First Persistent release, new Yesod release

June 22, 2010

GravatarBy Michael Snoyman

I'm happy to announce the first release of Persistent, and a new release of Yesod adding basic Persistent support.

This release of Persistent includes backends for sqlite and postgresql. The former has no external library dependencies, as it includes the SQLite C library in the distribution. The latter is built on top of HDBC-postgresql. Please see the documentation site for more details.

Yesod 0.3.0 adds some rudimentary support for Persistent, most interestingly in the Yesod.Helpers.Crud module. With this addition, Yesod is now what I'd consider a "full featured web framework", providing Model, View and Controller functionality. However, not all features have been finalized. In particular, the Yesod.Formable module is highly subject to change, and will be merged together with the Yesod.Form module in upcoming releases.

A fairly complete changelog for this release of Yesod:

  • Added the isAuthorized function to the Yesod typeclass for easing and centralizing authorization.
  • Migration to Hamlet 0.3.1, which offers huge performance gains by being built on top of BlazeHtml.
  • Migration to web-routes-quasi 0.4.0, allowing much more powerful subsites to be constructed.
  • Yesod.Formable as a rudimentary formlets library. See below for where this is heading.
  • ContentType is now simply a type synonym for String.
  • Removed dependency on the convertible-text library.
  • Converted the Handler monad to be a monad transformer stack using standard monads from the transformers library.
  • Fixed a very stupid performance bug, result in a 10x speedup in the BigTable benchmark.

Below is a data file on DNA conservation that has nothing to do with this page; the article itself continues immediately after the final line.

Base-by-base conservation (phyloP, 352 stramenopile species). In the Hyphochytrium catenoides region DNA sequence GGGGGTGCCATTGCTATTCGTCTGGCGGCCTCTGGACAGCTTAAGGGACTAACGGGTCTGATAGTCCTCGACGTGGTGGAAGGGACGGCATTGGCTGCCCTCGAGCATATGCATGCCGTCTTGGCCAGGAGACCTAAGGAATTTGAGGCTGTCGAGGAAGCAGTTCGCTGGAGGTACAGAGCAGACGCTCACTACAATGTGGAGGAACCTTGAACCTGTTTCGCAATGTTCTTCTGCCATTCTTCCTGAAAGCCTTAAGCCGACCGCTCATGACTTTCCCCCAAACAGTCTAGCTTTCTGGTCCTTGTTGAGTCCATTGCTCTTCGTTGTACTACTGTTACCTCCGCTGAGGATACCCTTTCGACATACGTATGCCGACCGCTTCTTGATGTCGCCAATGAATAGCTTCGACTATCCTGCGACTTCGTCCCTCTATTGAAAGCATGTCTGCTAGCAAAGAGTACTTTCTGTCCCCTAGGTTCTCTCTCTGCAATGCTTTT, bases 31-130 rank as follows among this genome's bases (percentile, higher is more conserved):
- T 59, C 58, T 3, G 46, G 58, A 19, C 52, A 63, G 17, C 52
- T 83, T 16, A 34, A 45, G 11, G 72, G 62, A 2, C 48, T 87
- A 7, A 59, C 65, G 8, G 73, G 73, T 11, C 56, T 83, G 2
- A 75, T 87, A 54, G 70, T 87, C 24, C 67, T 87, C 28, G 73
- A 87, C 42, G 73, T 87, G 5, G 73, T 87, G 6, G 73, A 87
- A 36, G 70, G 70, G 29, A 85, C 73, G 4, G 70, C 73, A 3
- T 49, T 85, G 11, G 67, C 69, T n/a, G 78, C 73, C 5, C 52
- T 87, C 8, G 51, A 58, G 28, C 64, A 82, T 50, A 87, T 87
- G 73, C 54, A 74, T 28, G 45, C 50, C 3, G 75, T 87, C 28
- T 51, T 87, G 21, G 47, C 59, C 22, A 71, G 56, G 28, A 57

Future plans

I wanted to get this release of Yesod out quickly so that people could start playing around with Persistent immediately. However, as noted, some aspects are as yet unpolished. That's because I'm intending on adding a very significant feature in the next release: widgets.

Let's give a very simple motivating example: web forms. Let's say you want a form that provides client-side validation and shows your error messages in red. Currently, you need to write your Yesod code to generate HTML, write Javascript separately, write the CSS separately, and explicitly link in the JS and CSS files.

The widget concept is an attempt to combine all of that into a single place, within your Yesod code. For example, you'll be able to specify some Javascript validation code, and specify dependencies for that Javascript, such as jQuery. If you have other Javascript code on your page that depends on jQuery, jQuery will only be included once.

This will hopefully encourage the creation of composable web components. This looks to me to be a very exciting direction for Yesod to take, and I look forward to sharing my progress on it in the future.


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